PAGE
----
In an editorial published in the British Medical Journal, we discuss the highly topical issue of Covid-19 vaccine hesitancy among ethnic minority groups. With mass Covid-19 vaccination efforts under way in many countries, including the UK, we need to understand and redress the disparities in its uptake. Data to 14 February 2021 show that over 90% of adults in Britain have received or would be likely to accept the covid-19 vaccine if offered. However, surveys have indicated much greater vaccine hesitancy among people from some ethnic minorities. In a UK survey in December 2020, vaccine hesitancy was highest among black, Bangladeshi, and Pakistani groups compared with people from a white ethnic background.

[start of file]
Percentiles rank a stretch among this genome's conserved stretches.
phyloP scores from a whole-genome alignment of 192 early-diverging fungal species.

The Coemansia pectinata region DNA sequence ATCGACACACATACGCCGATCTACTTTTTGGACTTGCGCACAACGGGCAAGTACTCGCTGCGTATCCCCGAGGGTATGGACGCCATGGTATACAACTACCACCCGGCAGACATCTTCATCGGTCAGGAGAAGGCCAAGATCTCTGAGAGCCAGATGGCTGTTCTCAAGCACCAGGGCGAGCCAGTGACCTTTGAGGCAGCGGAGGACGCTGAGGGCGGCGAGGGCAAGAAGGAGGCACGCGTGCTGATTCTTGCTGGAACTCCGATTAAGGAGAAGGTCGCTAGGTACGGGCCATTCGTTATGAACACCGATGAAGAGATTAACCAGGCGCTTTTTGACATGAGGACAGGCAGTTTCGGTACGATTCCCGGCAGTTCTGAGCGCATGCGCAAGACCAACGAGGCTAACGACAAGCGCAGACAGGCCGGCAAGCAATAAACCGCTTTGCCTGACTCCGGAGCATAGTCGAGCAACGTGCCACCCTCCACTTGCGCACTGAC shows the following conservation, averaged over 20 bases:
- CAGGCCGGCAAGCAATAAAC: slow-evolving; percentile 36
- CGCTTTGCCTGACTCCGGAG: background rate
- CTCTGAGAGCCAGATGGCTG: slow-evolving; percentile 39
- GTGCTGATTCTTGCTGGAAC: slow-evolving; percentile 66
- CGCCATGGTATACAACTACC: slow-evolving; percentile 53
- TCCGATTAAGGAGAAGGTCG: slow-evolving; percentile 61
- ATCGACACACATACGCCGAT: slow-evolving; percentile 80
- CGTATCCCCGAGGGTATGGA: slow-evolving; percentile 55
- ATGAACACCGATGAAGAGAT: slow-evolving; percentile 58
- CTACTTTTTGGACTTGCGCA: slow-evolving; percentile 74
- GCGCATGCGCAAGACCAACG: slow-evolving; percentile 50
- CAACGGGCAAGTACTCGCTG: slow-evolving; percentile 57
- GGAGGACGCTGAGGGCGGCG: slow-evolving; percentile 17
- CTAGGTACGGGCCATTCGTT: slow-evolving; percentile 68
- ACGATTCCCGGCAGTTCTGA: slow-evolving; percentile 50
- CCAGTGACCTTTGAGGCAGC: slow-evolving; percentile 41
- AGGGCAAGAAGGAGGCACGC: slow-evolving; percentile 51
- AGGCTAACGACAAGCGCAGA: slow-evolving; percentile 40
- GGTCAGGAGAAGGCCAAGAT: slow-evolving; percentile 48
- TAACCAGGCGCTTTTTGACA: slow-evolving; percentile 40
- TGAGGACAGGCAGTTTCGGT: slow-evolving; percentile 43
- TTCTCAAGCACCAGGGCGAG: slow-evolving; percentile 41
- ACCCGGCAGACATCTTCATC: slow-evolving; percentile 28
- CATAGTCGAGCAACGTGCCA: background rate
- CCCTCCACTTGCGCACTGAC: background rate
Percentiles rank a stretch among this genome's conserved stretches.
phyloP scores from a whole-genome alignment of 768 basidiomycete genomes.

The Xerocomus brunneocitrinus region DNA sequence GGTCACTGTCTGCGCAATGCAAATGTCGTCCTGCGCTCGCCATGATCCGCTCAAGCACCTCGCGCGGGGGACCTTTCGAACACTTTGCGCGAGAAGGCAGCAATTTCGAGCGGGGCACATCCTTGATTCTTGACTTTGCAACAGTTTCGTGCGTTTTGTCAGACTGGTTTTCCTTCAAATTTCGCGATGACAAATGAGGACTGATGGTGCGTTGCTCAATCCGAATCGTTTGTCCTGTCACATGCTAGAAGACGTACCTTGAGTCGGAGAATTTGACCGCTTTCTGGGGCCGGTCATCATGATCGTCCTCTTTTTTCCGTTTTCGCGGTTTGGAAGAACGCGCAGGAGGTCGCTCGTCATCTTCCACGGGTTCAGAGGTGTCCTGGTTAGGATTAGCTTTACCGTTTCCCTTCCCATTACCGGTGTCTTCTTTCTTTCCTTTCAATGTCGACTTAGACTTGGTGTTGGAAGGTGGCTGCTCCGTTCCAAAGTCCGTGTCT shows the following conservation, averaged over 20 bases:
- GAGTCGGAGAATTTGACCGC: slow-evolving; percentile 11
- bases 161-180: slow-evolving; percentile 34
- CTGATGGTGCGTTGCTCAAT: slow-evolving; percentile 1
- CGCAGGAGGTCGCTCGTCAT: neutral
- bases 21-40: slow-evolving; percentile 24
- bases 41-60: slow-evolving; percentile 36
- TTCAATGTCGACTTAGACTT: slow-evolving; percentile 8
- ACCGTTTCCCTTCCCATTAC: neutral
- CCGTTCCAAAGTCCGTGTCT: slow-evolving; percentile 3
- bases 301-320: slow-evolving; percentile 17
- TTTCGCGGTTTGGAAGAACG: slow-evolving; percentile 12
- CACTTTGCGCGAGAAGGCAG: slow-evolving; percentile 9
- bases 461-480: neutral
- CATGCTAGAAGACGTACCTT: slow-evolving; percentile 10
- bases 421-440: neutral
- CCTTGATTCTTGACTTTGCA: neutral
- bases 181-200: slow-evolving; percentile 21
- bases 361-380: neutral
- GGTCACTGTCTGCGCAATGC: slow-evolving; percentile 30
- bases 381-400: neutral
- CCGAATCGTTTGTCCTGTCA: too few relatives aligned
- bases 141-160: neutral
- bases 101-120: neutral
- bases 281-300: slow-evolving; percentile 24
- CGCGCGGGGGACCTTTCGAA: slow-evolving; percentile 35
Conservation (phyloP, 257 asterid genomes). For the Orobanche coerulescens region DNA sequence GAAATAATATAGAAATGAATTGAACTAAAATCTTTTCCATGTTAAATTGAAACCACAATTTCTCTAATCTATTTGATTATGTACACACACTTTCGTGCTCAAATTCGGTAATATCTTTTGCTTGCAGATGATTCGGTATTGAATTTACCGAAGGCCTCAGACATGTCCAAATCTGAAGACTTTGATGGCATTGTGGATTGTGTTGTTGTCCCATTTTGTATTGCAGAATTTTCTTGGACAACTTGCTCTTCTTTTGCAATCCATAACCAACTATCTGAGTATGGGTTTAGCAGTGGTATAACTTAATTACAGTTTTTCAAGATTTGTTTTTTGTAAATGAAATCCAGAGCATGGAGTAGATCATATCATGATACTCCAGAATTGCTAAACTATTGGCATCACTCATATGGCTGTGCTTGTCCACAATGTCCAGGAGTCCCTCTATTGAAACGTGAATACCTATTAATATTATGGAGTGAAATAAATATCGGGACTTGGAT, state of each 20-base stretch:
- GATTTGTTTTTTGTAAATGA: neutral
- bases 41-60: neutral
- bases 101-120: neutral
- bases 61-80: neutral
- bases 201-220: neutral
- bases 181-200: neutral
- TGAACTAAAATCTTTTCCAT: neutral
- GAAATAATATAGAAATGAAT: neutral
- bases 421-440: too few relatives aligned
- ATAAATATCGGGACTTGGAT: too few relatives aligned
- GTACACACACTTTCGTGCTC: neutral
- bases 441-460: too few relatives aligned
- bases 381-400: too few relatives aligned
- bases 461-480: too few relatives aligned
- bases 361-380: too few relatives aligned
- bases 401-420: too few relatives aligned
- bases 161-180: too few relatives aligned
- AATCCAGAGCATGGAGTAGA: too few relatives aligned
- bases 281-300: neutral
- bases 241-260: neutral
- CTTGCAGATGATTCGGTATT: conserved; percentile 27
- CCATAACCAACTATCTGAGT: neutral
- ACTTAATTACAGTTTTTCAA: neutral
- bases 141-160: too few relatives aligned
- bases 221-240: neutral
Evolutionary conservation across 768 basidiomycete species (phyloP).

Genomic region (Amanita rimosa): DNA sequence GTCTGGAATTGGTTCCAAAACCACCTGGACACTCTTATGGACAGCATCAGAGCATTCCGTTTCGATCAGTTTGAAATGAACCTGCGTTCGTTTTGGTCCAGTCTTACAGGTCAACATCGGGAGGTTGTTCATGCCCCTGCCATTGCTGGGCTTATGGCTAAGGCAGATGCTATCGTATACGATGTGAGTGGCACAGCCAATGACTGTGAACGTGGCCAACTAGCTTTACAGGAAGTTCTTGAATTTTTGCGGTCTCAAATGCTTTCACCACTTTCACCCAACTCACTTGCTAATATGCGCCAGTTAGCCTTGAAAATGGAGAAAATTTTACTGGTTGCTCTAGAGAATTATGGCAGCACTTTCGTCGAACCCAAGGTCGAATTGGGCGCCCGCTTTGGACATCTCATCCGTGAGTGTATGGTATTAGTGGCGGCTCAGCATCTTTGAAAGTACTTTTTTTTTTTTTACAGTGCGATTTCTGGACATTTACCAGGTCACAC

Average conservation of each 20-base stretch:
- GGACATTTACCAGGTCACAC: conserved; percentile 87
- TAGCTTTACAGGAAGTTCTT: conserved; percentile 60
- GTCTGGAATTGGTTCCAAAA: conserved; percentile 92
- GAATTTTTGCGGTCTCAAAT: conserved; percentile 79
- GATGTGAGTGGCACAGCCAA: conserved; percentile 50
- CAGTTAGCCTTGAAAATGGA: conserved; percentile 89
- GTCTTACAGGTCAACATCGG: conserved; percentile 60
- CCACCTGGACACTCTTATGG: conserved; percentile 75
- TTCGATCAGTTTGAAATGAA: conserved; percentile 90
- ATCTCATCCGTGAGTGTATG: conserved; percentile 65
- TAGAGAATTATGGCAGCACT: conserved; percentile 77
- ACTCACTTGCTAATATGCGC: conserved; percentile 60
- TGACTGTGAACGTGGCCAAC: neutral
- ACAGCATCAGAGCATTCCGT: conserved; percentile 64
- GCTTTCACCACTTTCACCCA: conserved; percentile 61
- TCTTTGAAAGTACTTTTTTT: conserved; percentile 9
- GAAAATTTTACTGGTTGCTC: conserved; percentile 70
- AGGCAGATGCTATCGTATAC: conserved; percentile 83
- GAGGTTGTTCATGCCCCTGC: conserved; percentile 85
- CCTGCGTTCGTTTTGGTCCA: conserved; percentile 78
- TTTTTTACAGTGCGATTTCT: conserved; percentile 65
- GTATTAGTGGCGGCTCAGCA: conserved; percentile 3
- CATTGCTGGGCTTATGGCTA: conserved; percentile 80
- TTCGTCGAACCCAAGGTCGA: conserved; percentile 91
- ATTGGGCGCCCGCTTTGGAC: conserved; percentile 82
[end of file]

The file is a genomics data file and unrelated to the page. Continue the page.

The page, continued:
The legitimate concerns and information needs of ethnic minority communities must not be ignored, or worse still, labelled as “irrational” or “conspiracy theories.” We need to engage, listen with respect, communicate effectively, and offer practical support to those who have yet to make up their minds about the vaccine. Covid-19 vaccination is one of the most important public health programmes in the history of the NHS. Tackling vaccine hesitancy and ensuring that vaccination coverage is high enough to lead to herd immunity are essential for its success.